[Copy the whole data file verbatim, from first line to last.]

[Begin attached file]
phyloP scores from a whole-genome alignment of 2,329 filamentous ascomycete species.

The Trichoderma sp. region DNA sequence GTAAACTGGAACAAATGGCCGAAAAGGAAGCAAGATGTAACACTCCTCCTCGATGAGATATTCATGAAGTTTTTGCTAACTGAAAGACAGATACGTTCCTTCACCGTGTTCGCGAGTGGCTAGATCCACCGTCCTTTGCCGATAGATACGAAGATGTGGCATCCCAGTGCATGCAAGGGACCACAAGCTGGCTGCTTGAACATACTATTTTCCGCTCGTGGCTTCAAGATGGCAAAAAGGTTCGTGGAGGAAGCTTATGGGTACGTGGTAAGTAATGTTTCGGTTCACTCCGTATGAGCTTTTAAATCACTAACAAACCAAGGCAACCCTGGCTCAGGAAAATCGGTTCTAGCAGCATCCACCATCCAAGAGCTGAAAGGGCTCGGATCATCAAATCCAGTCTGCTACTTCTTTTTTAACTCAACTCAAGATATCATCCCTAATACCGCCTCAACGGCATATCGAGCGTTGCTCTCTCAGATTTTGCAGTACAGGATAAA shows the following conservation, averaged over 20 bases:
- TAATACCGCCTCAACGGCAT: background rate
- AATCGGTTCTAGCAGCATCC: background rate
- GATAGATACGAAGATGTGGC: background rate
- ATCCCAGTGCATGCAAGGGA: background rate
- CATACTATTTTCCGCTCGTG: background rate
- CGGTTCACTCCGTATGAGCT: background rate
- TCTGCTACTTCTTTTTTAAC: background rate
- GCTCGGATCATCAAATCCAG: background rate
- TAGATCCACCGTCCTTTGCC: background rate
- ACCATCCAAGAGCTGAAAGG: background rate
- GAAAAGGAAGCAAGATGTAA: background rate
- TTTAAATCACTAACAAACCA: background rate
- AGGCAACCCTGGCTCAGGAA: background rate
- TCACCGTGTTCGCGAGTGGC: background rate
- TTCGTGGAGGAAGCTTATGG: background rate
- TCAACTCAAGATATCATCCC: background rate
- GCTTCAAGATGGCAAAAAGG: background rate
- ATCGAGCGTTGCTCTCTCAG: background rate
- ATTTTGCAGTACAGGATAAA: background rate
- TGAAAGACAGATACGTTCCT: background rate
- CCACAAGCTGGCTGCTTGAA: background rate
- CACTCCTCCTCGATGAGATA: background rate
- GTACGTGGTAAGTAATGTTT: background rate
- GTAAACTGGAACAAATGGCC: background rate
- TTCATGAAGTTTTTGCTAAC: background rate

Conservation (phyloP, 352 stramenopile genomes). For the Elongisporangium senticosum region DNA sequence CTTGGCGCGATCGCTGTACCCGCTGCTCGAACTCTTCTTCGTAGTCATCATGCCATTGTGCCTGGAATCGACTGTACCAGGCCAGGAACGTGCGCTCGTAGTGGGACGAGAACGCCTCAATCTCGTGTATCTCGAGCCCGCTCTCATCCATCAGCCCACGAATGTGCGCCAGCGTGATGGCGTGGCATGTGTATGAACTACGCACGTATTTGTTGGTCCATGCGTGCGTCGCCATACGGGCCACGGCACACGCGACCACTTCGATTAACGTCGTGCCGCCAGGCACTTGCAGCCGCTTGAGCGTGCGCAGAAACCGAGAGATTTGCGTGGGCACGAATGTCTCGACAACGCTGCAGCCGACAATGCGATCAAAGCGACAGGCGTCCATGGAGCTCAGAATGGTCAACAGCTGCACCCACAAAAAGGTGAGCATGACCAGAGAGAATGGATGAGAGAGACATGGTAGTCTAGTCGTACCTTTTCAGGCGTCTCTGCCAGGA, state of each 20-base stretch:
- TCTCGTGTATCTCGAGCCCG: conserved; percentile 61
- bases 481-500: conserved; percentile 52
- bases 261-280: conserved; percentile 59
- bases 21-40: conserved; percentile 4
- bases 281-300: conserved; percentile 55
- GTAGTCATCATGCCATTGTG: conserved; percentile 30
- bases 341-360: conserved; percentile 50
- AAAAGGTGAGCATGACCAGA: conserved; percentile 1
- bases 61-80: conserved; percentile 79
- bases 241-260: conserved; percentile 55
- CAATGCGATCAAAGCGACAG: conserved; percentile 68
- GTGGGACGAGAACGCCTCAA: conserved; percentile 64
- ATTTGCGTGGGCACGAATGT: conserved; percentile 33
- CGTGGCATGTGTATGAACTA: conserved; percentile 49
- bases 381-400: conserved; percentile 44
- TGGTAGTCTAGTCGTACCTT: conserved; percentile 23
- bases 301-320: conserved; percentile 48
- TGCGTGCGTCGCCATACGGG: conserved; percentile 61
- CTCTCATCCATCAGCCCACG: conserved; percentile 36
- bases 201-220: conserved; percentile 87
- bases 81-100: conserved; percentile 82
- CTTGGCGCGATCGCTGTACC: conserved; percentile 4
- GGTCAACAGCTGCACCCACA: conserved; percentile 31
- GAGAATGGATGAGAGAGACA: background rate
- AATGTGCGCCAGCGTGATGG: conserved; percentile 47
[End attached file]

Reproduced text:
phyloP scores from a whole-genome alignment of 2,329 filamentous ascomycete species.

The Trichoderma sp. region DNA sequence GTAAACTGGAACAAATGGCCGAAAAGGAAGCAAGATGTAACACTCCTCCTCGATGAGATATTCATGAAGTTTTTGCTAACTGAAAGACAGATACGTTCCTTCACCGTGTTCGCGAGTGGCTAGATCCACCGTCCTTTGCCGATAGATACGAAGATGTGGCATCCCAGTGCATGCAAGGGACCACAAGCTGGCTGCTTGAACATACTATTTTCCGCTCGTGGCTTCAAGATGGCAAAAAGGTTCGTGGAGGAAGCTTATGGGTACGTGGTAAGTAATGTTTCGGTTCACTCCGTATGAGCTTTTAAATCACTAACAAACCAAGGCAACCCTGGCTCAGGAAAATCGGTTCTAGCAGCATCCACCATCCAAGAGCTGAAAGGGCTCGGATCATCAAATCCAGTCTGCTACTTCTTTTTTAACTCAACTCAAGATATCATCCCTAATACCGCCTCAACGGCATATCGAGCGTTGCTCTCTCAGATTTTGCAGTACAGGATAAA shows the following conservation, averaged over 20 bases:
- TAATACCGCCTCAACGGCAT: background rate
- AATCGGTTCTAGCAGCATCC: background rate
- GATAGATACGAAGATGTGGC: background rate
- ATCCCAGTGCATGCAAGGGA: background rate
- CATACTATTTTCCGCTCGTG: background rate
- CGGTTCACTCCGTATGAGCT: background rate
- TCTGCTACTTCTTTTTTAAC: background rate
- GCTCGGATCATCAAATCCAG: background rate
- TAGATCCACCGTCCTTTGCC: background rate
- ACCATCCAAGAGCTGAAAGG: background rate
- GAAAAGGAAGCAAGATGTAA: background rate
- TTTAAATCACTAACAAACCA: background rate
- AGGCAACCCTGGCTCAGGAA: background rate
- TCACCGTGTTCGCGAGTGGC: background rate
- TTCGTGGAGGAAGCTTATGG: background rate
- TCAACTCAAGATATCATCCC: background rate
- GCTTCAAGATGGCAAAAAGG: background rate
- ATCGAGCGTTGCTCTCTCAG: background rate
- ATTTTGCAGTACAGGATAAA: background rate
- TGAAAGACAGATACGTTCCT: background rate
- CCACAAGCTGGCTGCTTGAA: background rate
- CACTCCTCCTCGATGAGATA: background rate
- GTACGTGGTAAGTAATGTTT: background rate
- GTAAACTGGAACAAATGGCC: background rate
- TTCATGAAGTTTTTGCTAAC: background rate

Conservation (phyloP, 352 stramenopile genomes). For the Elongisporangium senticosum region DNA sequence CTTGGCGCGATCGCTGTACCCGCTGCTCGAACTCTTCTTCGTAGTCATCATGCCATTGTGCCTGGAATCGACTGTACCAGGCCAGGAACGTGCGCTCGTAGTGGGACGAGAACGCCTCAATCTCGTGTATCTCGAGCCCGCTCTCATCCATCAGCCCACGAATGTGCGCCAGCGTGATGGCGTGGCATGTGTATGAACTACGCACGTATTTGTTGGTCCATGCGTGCGTCGCCATACGGGCCACGGCACACGCGACCACTTCGATTAACGTCGTGCCGCCAGGCACTTGCAGCCGCTTGAGCGTGCGCAGAAACCGAGAGATTTGCGTGGGCACGAATGTCTCGACAACGCTGCAGCCGACAATGCGATCAAAGCGACAGGCGTCCATGGAGCTCAGAATGGTCAACAGCTGCACCCACAAAAAGGTGAGCATGACCAGAGAGAATGGATGAGAGAGACATGGTAGTCTAGTCGTACCTTTTCAGGCGTCTCTGCCAGGA, state of each 20-base stretch:
- TCTCGTGTATCTCGAGCCCG: conserved; percentile 61
- bases 481-500: conserved; percentile 52
- bases 261-280: conserved; percentile 59
- bases 21-40: conserved; percentile 4
- bases 281-300: conserved; percentile 55
- GTAGTCATCATGCCATTGTG: conserved; percentile 30
- bases 341-360: conserved; percentile 50
- AAAAGGTGAGCATGACCAGA: conserved; percentile 1
- bases 61-80: conserved; percentile 79
- bases 241-260: conserved; percentile 55
- CAATGCGATCAAAGCGACAG: conserved; percentile 68
- GTGGGACGAGAACGCCTCAA: conserved; percentile 64
- ATTTGCGTGGGCACGAATGT: conserved; percentile 33
- CGTGGCATGTGTATGAACTA: conserved; percentile 49
- bases 381-400: conserved; percentile 44
- TGGTAGTCTAGTCGTACCTT: conserved; percentile 23
- bases 301-320: conserved; percentile 48
- TGCGTGCGTCGCCATACGGG: conserved; percentile 61
- CTCTCATCCATCAGCCCACG: conserved; percentile 36
- bases 201-220: conserved; percentile 87
- bases 81-100: conserved; percentile 82
- CTTGGCGCGATCGCTGTACC: conserved; percentile 4
- GGTCAACAGCTGCACCCACA: conserved; percentile 31
- GAGAATGGATGAGAGAGACA: background rate
- AATGTGCGCCAGCGTGATGG: conserved; percentile 47